Taking a 30-45-minute lunch break, away from your desk, to eat or walk will re-energize you for the afternoon. It is important to eat during the workday, eating a light nutritious lunch can help your body refuel and avoid the afternoon slump. If your work schedule allows for a walk or quick exercise break that can also help improve your energy and alertness levels.
Create A Healthy Work Environment
Organize your workspace so that you can find the items you need. Too much clutter can cause stress and can lead to important papers getting lost. That doesn’t mean that your desk has to be cold and impersonal. You can put up pictures of your family or pets. If there is space, you can bring a small potted plant or host a candy dish. Make sure that you have what you need to be comfortable, if the AC gets chilly, have a cardigan, if your building is old and your office gets no air circulation it might be good to invest in a small fan.
A healthy work environment involves space and interpersonal interactions. Maintaining clear boundaries about gossip and complaining are important. We all need to be able to vent or blow off steam, but if a coworker is constantly whining that negativity can bring you down too. Try to politely ask them to stop. Saying something like, “You seem really unhappy with your job/hours/projects, have you thought about ways to change those?” Or, “We all need to blow off steam sometimes, but right now that negative energy is affecting my ability to stay focused on my work.” Can help you protect your work environment.
Your work environment will feel healthier and more manageable if you utilize good time management techniques. Create a short list of your top priorities and be concrete in what needs to be done. Instead of “make progress on project A” have “complete the market research on project A by Wednesday.” Having a list of accomplishable tasks makes the job feel more manageable.
Make sure to minimize procrastination. Assess tasks realistically and decide how much time is needed to do the task well. Do allot only enough time to complete the project if everything goes perfectly. Once you have an idea of what your time needs are and what tasks can be delegated create a schedule that allows your work to be done with adequate breaks. Do not decide to postpone a task until the 11th hour if you can begin it earlier.
Assess Your Time Resources
Before you commit to a project, assignment, or committee position make an honest assessment of what your needs would be and what resources you have. If it would leave you overextended be honest about that. If your boss assigns you a project that you feel is going to be overwhelming, do not simply accept it and stew. Inform your boss about your concrete objections. Rather than saying, “I have too much to do.” Frame your concern in terms of how it will affect other projects or clients. For example, “If I take on project B, there won’t be enough time to complete project A before its deadline.” Or “The client from project A has made repeated requests for more face-time and if I take on project B I won’t be able to meet those requests and I’m afraid it will cost us the client.”
If your boss insists, and your time is going to be overbooked, get clarification from your boss. Let your boss know that you understand what is being asked and get clarification on priorities. Saying something like, “I understand that you need me to take on project A and project B, even though it might hurt our client relationship. Can you please let me know what aspects and deadlines take priority so that I can make sure that I am handling things the way you want?”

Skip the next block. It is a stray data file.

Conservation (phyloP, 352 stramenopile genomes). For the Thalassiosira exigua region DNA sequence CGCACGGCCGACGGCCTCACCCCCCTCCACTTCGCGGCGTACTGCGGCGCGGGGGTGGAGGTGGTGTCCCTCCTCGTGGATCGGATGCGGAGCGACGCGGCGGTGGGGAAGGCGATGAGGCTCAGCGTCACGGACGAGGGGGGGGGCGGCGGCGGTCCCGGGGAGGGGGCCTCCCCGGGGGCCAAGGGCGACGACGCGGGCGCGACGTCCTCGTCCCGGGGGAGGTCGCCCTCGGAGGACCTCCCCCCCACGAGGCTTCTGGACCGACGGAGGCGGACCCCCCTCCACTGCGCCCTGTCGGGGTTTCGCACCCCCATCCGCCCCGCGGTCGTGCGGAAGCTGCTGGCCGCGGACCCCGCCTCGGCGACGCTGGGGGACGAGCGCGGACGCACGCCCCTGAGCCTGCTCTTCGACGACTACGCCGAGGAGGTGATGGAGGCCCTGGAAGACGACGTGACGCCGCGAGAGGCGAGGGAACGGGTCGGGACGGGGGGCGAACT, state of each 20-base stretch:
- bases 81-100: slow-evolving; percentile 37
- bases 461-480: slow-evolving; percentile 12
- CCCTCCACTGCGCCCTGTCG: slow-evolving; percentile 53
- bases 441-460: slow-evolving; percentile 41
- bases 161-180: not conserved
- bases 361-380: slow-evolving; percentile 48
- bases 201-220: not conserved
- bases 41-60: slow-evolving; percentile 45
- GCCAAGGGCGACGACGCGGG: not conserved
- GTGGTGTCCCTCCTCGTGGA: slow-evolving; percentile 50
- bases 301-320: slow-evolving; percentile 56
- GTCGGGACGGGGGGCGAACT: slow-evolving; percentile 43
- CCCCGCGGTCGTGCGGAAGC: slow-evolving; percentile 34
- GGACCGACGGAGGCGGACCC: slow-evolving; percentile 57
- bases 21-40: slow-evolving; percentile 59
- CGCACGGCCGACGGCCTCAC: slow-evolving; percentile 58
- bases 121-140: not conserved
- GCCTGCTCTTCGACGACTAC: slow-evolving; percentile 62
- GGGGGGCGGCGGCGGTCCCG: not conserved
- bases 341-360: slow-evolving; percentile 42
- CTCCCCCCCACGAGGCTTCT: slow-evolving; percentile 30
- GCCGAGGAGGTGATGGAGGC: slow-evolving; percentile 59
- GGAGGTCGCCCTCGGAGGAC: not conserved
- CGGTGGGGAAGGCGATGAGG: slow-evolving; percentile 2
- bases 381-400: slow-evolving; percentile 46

How to Start
If you have not been practicing professional self-care it can feel impossible to start. It is often difficult and uncomfortable to make sweeping changes. Sometimes we don’t even know what those changes should be.
Deciding On Changes
Balancing your work and personal schedules can be a good way to start. If you know there is a busy time coming up for your company see if you can finish personal tasks before it starts. If not, are there are any that can be postponed until after your busy work schedule winds down.
After that decide what your optimal professional boundaries are, compare those to your work culture. Is what is permissible what you are actually doing? If you can change what you are doing to align more closely with what you have decided is optimal start making that shift. Maybe you have a habit of staying until 6 as you try to wrap up your work, but you want to start leaving closer to 5 when the customer interactions end. Identify what tasks are making you stay later and why.
Creating Small Changes
If you are helping other people with their tasks or troubleshooting issues for coworkers can you start politely declining? This can give you more time to complete your tasks at the end of the day. Are you too busy interacting with clients before close to finish these tasks? If so, would it be acceptable to come in 30 minutes earlier the next day? You could to wrap up the tasks then so that your evenings are free.
If you don’t typically take breaks, set a schedule that includes a trip to the water cooler or break room. Try to enjoy the stretch and use it as a chance to reset. To integrate a real lunch break, set aside time away from your desk to eat and stick with it. Even if it can only be 1-2 days per week at first.
Keep in mind what your optimal workday would look like framed through a professional self-care lens. Then assess what is reasonable and practical. Then remind yourself to work toward that. Professional self-care, like all self-care, is a work in progress. Not all days will go smoothly and sometimes plans will have to change, but it is important. Caring for yourself in this aspect of your life will help improve your productivity and satisfaction with your work life as well as improve satisfaction in other parts of your life.